Sunday, April 28

Senator John "Do you hear a siren? 'Cause I think I heard a siren" Edwards

Roll Call, the weekly newspaper of Congress, is reporting that Sen. John Edwards (D-NC) is relying almost exclusively on the deep pockets of the nation's trial lawyers to fund the campaign that everyone expects him to launch for the 2004 Democratic presidential nomination. Sen. Edwards, whom I once uncharitably described as "an earnest young pantywaist with presidential ambitions", is a former trial lawyer himself, so it is not surprising that he has the support of that powerful and generous lobby. In fact, of the $1.39 million he has raised for his New American Optimists PAC (you see where the "earnest pantywaist" charge comes from?), fully $1.19 million has come from fellow lawyers, their employees, or their families.

According to Roll Call, "[n]o other Congressional leader or potential presidential contender has such a heavy reliance on a single industry for their leadership PAC." Sen. Edwards's people are embracing this fact (what else could they do?), opining that "[i]t's a positive thing to say about someone that the people who know him the best support him." That is certainly one way of looking at the situation. Another is that the trial lawyers expect a substantial return on their investment from someone who knows just how lucrative a patients' bill of rights could be for them and, conversely, how damaging meaningful tort reform would be. Just looking at the $50,000 donated by the law firm of Weitz & Luxenburg, which describes itself as "one of the nation's foremost mass torts, product liability, and personal injury law firms" (New Yorkers will be familiar with the firm's omnipresent asbestos lawsuit ads and their groundbreaking work in the junk science field of breast implant litigation), I would say that the "pigs slathering at the anticipation of slop" perspective is more realistic than the "for he's a jolly good fellow" view.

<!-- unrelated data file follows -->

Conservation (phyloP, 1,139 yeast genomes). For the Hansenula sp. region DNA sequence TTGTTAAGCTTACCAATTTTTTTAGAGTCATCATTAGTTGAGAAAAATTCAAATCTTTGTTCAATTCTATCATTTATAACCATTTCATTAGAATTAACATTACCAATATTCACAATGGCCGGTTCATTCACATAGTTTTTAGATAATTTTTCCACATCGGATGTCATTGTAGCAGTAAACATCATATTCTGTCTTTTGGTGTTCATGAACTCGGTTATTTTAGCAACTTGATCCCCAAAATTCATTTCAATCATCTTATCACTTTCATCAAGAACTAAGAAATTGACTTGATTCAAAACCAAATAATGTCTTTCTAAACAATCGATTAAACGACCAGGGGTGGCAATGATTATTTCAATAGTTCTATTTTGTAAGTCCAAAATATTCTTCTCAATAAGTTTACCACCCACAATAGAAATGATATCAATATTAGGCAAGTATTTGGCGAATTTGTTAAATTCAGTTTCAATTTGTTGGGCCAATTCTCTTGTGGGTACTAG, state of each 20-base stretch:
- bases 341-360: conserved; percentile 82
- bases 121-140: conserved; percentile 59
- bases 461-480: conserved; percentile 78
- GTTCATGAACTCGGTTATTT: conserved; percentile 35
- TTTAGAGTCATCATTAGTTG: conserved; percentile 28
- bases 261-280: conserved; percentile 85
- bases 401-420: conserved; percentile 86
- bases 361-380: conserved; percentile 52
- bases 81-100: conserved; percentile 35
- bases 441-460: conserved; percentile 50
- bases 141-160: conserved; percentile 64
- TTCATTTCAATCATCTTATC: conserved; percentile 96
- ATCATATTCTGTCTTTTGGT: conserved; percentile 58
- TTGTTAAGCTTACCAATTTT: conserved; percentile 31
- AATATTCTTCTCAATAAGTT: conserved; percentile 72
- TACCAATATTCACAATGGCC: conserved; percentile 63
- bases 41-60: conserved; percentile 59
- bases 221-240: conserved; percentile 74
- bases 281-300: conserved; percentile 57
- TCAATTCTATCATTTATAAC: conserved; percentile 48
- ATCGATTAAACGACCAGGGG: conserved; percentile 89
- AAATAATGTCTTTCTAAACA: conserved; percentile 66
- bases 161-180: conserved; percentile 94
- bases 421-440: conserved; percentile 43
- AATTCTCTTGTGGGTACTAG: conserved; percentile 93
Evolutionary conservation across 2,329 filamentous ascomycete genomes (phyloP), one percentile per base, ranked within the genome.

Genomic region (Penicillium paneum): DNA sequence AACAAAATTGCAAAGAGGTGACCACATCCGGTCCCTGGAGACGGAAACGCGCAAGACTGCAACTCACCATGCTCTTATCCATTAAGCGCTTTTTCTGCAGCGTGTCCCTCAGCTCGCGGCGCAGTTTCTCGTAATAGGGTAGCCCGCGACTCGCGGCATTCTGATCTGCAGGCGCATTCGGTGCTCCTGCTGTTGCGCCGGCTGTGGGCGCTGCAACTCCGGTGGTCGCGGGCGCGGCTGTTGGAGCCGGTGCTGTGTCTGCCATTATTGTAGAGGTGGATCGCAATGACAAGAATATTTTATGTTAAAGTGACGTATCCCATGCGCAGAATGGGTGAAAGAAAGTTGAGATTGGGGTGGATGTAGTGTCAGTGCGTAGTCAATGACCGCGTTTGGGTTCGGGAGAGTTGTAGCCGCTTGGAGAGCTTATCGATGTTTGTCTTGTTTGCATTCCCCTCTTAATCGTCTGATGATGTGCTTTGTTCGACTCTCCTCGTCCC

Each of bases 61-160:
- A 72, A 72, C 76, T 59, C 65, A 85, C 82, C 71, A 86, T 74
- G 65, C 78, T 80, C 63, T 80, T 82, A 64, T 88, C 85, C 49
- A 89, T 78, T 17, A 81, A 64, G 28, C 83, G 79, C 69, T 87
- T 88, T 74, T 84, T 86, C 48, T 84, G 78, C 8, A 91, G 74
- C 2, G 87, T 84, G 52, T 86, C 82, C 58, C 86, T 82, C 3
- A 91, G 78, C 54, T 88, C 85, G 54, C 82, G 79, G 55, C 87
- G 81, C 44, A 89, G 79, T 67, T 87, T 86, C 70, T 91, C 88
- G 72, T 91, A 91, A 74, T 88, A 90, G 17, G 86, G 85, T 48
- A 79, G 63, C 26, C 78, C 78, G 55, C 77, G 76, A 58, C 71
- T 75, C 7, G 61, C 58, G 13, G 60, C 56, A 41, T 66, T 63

It should also come as no surprise that, other than being mistaken for a boy scout who has wondered away from his troop's tour of the Capitol building, the young senator is best known in Washington for leading the Democrats' fight for a patients' bill of rights without a meaningful cap on the potential recovery of damages by trial lawyers, er, injured patients. As for the other pet concern of the trial lawyers' lobby, anyone who doubts what these sultans of the slip-and-fall have to lose, and what American citizens stand to gain, from meaningful tort reform should spend a few minutes reading the collected stories on the Trial Lawyers and Politics page of overlawyered.com.